Messenger Badge

South German

On view at The Met Fifth Avenue in Gallery 307

Before the introduction of regular mail service by governments, letters and messages had to be transported by heralds and trusted messengers employed by feudal lords or city magistrates. These men were identified on their official missions by shield-shaped badges worn on their clothing and displaying the heraldic arms of their employers. In some early examples, these badges were constructed as boxes with lids, probably to store credentials or even small messages on parchment. Many of the badges were made of silver and were often decorated with enamel.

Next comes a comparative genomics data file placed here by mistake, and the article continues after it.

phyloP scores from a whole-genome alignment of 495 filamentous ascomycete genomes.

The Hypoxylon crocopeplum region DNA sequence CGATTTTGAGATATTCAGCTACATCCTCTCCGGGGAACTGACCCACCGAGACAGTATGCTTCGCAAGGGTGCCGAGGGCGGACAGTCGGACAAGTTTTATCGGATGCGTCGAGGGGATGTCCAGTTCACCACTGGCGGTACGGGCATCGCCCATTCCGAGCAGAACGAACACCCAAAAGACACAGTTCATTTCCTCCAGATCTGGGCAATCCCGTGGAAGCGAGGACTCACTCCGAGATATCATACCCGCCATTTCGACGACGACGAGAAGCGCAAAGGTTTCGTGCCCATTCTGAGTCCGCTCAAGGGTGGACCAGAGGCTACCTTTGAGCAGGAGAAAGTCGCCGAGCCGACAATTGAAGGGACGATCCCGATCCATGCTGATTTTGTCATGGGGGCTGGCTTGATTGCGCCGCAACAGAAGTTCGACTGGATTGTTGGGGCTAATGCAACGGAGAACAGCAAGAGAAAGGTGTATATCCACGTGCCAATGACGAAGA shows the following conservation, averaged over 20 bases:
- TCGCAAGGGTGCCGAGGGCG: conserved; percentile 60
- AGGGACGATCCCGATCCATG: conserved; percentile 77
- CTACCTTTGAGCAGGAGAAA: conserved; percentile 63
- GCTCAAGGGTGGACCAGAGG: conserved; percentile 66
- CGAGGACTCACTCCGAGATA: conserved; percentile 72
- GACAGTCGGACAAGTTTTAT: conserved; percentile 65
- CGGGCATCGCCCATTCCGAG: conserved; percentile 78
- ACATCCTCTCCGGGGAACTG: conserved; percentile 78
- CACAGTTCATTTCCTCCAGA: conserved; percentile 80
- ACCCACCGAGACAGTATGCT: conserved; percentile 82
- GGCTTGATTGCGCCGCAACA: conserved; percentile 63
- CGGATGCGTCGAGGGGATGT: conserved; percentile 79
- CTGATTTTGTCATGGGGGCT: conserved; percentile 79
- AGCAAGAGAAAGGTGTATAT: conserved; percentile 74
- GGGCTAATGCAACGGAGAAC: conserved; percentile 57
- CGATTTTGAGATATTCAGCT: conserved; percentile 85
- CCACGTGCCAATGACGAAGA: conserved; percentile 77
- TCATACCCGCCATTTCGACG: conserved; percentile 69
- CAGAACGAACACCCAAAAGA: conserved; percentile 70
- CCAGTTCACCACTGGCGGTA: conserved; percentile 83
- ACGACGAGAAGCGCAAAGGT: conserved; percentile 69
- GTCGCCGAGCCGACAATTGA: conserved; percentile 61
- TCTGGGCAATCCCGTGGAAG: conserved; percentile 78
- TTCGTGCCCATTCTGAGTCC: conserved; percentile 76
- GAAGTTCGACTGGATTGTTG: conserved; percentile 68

Messenger Badge, Copper alloy, silver, enamel, South German

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